How can I explain my panic attack to family and friends without them over reacting?
Last Updated: 12/08/2020 at 7:42am
Brenda King, PsyD
I treat life changes, women’s issues, and issues of aging using evidence-based treatments with healthy doses of warmth, empathy and humor to enhance healing and growth.
Top Rated Answers
Explain it as regular nervousness first (i.e., heart racing a bit for a job interview, stage fright; they know those feelings). Then explain that is is a higher level of that, where everything is accentuated and even more scary. There are different ways people experience anxiety, so of course incorporate exactly what you tend to feel into this.
Try and practice what you want to tell them before you talk to them. Explain them how you feel and what reaction of them would be most helpful for you. You could even print out some information on panic attacks so you are prepared for any questions they might have and if you find it hard to talk about it you can give them these informations as well. Just be open with them and be prepared for any questions they might ask. If they are informed about the subject they are less likely to overreact.
I find it easier to print out articles explaining what panic attacks are and what they may feel like, then I write a letter in my own words how they feel having them, that you want to do something about it, but don't want your family to make it into a big deal. Offer to answer any questions they may have, and try to remain calm yourself. Telling them may be scary, but the first step is always the hardest.
It's very important that you yourself keep it calm and try to explain panic attacks in a very objective way. I think it's also a very important that you tell your friends and family what you're doing right now to prevent panic attacks or learn how to cope with panic attacks. This way they will realize that you're trying to work on it.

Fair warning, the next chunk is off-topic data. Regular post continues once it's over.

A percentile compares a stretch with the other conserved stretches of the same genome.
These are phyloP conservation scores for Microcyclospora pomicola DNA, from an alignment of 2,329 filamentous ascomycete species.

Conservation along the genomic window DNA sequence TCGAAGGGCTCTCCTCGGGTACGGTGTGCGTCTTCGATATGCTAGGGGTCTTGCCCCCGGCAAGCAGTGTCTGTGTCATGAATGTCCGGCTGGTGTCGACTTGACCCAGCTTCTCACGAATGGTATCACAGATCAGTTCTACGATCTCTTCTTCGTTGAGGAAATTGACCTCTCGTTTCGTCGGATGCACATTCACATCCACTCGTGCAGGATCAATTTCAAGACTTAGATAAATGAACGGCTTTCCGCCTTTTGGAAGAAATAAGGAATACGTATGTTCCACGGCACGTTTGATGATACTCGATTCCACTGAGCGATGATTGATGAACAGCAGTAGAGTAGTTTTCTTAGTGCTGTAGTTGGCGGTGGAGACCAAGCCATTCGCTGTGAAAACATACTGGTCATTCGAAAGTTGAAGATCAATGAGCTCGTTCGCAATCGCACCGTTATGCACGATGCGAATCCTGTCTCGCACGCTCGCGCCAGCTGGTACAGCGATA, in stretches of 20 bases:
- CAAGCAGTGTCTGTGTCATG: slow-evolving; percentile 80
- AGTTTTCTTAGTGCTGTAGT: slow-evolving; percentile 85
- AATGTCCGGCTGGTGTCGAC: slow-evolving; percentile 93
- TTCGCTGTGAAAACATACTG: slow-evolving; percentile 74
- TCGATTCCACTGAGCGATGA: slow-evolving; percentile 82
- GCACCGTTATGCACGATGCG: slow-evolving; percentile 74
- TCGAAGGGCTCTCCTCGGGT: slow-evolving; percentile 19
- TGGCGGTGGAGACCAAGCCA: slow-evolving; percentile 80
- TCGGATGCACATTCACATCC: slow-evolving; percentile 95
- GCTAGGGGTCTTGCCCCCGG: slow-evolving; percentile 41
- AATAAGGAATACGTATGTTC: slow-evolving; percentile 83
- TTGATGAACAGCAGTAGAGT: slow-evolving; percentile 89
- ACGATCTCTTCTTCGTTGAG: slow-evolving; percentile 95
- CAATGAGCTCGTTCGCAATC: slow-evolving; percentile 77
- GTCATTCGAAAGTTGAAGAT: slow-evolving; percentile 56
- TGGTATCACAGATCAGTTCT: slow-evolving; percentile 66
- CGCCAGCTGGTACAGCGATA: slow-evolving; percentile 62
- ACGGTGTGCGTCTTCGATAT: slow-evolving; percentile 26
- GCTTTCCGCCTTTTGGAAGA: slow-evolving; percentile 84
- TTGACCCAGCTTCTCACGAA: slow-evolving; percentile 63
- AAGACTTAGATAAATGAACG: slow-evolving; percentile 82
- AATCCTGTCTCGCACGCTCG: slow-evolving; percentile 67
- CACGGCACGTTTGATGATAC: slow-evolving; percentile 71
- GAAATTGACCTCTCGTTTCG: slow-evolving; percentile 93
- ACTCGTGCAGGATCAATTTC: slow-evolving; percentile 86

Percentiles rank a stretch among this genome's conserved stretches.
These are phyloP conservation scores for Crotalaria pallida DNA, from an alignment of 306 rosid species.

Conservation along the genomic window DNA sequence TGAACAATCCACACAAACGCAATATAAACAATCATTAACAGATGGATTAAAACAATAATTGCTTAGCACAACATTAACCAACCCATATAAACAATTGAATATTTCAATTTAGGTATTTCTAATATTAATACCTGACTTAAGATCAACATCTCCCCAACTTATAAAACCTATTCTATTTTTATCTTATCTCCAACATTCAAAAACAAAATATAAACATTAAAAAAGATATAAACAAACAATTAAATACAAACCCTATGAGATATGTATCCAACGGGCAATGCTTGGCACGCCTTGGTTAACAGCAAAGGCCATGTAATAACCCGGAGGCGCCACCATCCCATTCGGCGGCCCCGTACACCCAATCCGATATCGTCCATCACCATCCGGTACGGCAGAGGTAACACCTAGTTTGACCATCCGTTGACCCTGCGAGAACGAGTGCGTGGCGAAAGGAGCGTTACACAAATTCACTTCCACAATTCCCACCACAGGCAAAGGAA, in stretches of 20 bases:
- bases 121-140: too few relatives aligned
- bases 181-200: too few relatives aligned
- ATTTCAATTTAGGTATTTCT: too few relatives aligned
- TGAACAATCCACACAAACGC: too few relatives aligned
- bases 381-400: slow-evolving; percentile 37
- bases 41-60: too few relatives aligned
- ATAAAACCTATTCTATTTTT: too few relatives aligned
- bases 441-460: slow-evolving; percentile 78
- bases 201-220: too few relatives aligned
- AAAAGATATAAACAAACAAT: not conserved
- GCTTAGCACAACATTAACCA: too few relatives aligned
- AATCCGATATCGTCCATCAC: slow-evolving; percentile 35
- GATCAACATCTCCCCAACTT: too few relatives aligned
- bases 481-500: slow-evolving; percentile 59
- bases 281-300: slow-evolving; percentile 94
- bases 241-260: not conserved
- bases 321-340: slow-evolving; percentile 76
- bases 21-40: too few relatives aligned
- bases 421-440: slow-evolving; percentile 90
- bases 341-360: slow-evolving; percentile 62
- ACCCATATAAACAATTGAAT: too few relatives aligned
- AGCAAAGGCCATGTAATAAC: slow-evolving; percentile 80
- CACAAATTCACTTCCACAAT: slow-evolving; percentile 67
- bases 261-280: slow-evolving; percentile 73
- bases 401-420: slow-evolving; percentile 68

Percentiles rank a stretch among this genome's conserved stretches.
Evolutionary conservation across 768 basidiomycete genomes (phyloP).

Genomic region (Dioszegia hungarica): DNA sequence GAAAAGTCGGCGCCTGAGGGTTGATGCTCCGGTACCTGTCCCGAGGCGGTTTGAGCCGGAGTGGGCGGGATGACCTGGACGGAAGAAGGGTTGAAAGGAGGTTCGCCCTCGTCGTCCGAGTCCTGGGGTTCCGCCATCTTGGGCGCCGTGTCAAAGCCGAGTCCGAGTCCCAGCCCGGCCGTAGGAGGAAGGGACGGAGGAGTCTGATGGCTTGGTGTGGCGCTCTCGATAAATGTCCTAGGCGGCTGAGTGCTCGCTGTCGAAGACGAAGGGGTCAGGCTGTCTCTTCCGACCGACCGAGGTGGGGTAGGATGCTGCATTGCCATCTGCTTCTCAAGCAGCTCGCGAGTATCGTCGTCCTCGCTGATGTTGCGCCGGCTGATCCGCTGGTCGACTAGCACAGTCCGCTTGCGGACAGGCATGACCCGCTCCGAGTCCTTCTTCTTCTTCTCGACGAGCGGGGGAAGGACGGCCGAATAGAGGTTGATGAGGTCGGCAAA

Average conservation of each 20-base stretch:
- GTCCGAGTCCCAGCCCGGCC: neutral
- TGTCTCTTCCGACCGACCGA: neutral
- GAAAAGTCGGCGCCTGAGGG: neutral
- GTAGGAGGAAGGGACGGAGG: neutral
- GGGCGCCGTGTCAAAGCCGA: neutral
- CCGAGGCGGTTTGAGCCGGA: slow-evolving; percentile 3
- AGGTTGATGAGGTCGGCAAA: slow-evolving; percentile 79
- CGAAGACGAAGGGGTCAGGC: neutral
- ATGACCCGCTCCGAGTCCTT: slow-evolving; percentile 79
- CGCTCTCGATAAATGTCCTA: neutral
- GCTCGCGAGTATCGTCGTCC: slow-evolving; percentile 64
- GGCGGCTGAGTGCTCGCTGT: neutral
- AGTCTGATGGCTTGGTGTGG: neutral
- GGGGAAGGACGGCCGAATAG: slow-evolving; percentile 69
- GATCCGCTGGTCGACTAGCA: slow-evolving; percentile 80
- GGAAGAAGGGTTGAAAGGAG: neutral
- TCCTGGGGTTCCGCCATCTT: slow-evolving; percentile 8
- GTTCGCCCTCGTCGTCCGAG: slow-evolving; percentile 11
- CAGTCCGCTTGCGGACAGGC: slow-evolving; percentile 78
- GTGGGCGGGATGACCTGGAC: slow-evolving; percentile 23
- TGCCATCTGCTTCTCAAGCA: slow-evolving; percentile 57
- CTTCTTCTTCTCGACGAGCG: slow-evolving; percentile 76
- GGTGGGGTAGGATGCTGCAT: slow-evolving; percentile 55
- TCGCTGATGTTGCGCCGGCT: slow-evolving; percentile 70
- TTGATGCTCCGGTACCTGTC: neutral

First you have to talk in a calm way and with a person you really trust. Maybe you can be alone with this person and then you can explain the situation.
Explaining panic attacks is one of the hardest thing you can do. A lot of people do not understand that what you are feeling is real. They may say that your faking it but you know the truth. The best way to explain it is in a safe environment . You need to let them know that what your feeling is real and they may not understand it but you need their support. just being there and listening will help
Anxiety is very common. It can start acting up from abuse, illegal drugs, alcohol and other issues. Counselors know many who suffer and can help those explain how it effects them and give suggestions on how to tell others what they experience. I worry about many things and am honest and detailed on how I feel when I have a panic attack.
explain that it is your body's fight/flight response to what you perceive as stressful or upsetting situations, that it's a natural reaction, and that you need their support to manage your reaction..
Try simply explaining how it makes you feel, and what triggers it. Make sure they know that it is a serious issue, but they don't need to overreact about it.
Well, I mean panic attacks are pretty dramatic but they are ways to deal with it so maybe tell them that they don't need to overreact and describe to them how and when you experience them and what they can do to help. If they don't understand immeadiatly you can also show them articles and stuff like that which might help them understand.
Hello, I'm glad you're reaching out. Communicating about mental health can be a bit scary to think about, especially if it's your first time talking about it. Try being open and honest with your loved ones and assure them that it's okay. Our mental health struggles do not define us and them knowing about your panic attacks should change how they view you. You have always been you and this new information is just another fact about you. After explaining how your panic attacks affect you, ask your loved ones if they have any questions or concerns that they would like you to address. Remember that concern is a natural response and it shows that they care.
I believe it's important to first establish a medium of communication in which they have an open-mind. Be sure they know this is something truly important and serious to you, and that you aim for a constructive conversation with them. Precedingly, describe in a non-confrontational way what may be triggering your attacks, as well as your general feelings regarding the subject. If you're unsure of what may be causing your attacks, speaking with your friends or family about general stresses and concerns can help them form a better understanding of how to help and properly give you emotional support.
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